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More From Confianza del Señor

March 1, 2019 by Confianza del Señor (Colón, Honduras)

We Sisters at Amigas del Señor Methodist-Quaker Monastery have chosen to live in material poverty.  Before joining, I had been inspired by Dorothy Day, who lived in voluntary poverty alongside the street people she served through the Catholic Worker Movement.  Living on less means we use only our fair share of the world’s resources—we live in a wooden house with no electricity or running water, and we don’t have a vehicle.  The 7 acres of land on which we reside provide enough firewood for cooking; rain and the stream provide water; and we walk, catch rides, or take the bus to get places.  Like other rural Hondurans, we eat corn that we purchase in 100lb sacks from neighbors who cultivate it. It’s a lot of work to cook and grind it to make tortillas, but it is local, costs half as much as corn flour, and tastes a whole lot better!  Locally grown red beans give our diet a complete protein, and we get vitamins from the katuk leaves and pineapples which we raise.  

A wise monk once commented that it is silly to forsake marital bliss and take a vow of celibacy, just to seek fulfillment in material things.  As monastics we give our whole lives over to God and trust in God’s provision and care, knowing that true joy and fulfillment come from God alone.  

I was breaking in a new pair of flip-flops when I sprained my pinky toe nearly two years ago now.  It was fascinating to watch it turn purple all over and then gradually fade.  For nearly a year, though, I occasionally noticed an ache in that part of my foot after a long hike home from town.  I thank God that it is fully healed now.  Truly our bodies are “fearfully and wonderfully made.”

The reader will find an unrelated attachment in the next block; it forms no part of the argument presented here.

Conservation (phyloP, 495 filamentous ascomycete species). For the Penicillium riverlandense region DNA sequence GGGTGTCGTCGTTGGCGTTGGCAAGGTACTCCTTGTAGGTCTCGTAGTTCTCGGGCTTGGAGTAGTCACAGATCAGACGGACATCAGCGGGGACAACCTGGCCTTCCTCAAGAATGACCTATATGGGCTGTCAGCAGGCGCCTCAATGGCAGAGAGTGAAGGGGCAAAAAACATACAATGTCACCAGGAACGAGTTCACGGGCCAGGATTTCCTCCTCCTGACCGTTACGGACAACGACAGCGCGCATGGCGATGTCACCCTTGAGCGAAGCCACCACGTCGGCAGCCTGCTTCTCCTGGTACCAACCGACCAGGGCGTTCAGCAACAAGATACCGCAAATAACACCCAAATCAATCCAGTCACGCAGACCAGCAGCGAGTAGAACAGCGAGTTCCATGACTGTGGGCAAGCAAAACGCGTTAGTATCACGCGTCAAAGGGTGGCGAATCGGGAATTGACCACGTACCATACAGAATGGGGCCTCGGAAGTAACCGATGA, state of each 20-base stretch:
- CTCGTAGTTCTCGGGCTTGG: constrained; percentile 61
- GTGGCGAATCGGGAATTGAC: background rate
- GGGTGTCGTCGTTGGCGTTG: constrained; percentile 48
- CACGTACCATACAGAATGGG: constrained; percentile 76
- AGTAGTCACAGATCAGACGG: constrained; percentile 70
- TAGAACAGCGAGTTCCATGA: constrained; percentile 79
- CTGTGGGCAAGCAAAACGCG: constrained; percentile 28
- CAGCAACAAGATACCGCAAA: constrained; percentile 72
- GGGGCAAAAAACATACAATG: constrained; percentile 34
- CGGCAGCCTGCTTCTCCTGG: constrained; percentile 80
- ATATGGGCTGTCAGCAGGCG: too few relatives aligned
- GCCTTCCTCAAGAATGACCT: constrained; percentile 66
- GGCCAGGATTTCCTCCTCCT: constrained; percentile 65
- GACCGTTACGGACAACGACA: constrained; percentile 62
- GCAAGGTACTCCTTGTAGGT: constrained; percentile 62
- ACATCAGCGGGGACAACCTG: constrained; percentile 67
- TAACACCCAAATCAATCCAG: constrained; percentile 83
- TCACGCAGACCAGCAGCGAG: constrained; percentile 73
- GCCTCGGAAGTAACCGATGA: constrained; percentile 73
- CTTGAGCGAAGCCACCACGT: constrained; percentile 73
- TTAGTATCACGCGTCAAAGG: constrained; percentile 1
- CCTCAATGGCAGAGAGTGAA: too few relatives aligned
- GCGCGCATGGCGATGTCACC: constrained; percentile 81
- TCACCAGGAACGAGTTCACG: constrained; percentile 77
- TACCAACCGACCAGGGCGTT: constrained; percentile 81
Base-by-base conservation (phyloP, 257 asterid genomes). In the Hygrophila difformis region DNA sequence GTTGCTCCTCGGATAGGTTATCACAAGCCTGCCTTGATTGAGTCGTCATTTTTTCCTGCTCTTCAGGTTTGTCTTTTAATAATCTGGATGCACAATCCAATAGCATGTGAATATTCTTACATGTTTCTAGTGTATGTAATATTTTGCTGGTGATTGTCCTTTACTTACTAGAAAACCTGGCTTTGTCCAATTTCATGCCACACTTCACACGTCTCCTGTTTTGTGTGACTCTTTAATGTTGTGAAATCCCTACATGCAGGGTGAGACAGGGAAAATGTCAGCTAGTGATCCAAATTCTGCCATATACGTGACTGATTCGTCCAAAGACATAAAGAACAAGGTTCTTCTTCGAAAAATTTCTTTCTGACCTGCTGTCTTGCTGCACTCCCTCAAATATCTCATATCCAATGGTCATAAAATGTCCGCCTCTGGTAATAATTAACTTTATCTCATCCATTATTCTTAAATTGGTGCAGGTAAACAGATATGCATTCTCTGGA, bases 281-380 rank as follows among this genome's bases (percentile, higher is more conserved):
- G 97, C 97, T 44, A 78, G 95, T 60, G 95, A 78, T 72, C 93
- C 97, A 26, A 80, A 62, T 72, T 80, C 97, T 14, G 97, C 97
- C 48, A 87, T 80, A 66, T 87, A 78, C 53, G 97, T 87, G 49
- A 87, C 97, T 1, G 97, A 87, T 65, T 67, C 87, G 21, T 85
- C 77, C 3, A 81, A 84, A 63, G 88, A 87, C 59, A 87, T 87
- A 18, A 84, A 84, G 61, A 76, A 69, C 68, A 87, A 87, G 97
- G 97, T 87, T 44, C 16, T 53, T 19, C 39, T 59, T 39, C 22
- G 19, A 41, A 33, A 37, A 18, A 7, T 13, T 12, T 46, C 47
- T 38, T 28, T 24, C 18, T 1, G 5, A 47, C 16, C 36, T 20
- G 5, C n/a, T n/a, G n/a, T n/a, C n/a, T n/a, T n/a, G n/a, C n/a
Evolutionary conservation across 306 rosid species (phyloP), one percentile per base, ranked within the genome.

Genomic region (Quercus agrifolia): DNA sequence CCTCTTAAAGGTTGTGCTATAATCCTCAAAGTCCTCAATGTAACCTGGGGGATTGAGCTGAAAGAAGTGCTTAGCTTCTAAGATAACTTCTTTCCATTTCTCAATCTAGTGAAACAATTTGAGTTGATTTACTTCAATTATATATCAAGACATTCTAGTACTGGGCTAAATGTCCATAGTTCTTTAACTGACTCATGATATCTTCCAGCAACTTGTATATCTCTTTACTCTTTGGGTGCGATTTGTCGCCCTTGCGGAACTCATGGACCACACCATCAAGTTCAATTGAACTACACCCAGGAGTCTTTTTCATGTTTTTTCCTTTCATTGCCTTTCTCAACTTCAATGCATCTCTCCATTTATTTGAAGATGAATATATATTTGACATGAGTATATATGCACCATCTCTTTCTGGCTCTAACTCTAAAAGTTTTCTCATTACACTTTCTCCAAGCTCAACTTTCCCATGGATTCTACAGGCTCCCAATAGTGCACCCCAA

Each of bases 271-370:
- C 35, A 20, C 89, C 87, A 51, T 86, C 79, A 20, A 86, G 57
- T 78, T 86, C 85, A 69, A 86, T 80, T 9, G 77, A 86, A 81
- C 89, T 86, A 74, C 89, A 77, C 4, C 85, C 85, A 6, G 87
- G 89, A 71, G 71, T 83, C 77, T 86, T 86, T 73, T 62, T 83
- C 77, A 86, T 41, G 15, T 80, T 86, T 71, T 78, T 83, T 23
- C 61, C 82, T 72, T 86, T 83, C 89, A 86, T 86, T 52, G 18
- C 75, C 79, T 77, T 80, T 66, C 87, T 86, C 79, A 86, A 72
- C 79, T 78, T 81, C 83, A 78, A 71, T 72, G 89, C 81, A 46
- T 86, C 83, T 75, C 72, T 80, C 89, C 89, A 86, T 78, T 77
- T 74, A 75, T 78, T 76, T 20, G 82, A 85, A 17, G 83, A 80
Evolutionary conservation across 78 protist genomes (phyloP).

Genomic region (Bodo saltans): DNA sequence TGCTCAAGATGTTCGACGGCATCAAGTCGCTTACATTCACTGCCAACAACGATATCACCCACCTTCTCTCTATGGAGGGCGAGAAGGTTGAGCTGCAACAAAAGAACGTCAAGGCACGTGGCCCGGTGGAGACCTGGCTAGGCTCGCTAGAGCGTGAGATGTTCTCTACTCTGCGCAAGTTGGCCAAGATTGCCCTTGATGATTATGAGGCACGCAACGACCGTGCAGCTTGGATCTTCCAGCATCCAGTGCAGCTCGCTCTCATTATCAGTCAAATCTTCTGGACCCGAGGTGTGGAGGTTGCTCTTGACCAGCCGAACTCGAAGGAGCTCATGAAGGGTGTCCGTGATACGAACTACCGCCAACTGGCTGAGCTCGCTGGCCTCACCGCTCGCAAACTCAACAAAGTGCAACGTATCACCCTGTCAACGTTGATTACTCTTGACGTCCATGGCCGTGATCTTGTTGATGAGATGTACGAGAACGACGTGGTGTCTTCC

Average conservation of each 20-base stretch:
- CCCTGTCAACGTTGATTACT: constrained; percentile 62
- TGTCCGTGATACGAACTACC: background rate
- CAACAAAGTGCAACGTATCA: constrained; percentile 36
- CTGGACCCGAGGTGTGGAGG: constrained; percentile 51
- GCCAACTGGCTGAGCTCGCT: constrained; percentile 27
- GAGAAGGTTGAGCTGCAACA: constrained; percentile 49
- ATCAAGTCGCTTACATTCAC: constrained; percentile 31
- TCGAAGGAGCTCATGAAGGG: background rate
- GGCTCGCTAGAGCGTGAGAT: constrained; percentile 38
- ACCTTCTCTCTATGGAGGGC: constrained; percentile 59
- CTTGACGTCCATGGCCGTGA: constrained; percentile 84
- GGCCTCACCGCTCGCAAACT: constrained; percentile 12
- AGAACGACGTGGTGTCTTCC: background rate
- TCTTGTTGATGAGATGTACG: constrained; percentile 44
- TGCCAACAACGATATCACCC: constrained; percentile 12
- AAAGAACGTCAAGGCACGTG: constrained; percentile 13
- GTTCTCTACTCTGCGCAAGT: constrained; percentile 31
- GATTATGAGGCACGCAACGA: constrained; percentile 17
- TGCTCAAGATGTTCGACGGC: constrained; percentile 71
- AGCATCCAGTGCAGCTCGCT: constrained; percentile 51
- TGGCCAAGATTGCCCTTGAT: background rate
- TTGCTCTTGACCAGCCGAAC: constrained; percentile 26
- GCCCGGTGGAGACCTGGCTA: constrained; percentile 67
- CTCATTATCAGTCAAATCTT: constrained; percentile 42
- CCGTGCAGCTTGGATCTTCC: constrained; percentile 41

I am still using the same flip-flops—sewn up where they came apart a few months ago.  My only other footwear is a pair of rubber work boots.  Life is so much simpler when I don’t have to think about what to put on each day—it’s always a white blouse and blue habit.  (Though we do have pants for gathering firewood and other dirty work.)  It frees my mind to focus on God and what he wants from me.

I thank God for this life and the exciting adventure that each new day brings, as I wonder how God will take care of us this time.

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I join many of those who will pray for you as you seek to discern what you are called to be at this moment. May God grant you the courage to fulfill that calling. May we all open our eyes and see the misery, open our ears and hear the cries of God’s people, and, like God through the Lord Jesus Christ, be incarnate amongst them.” 

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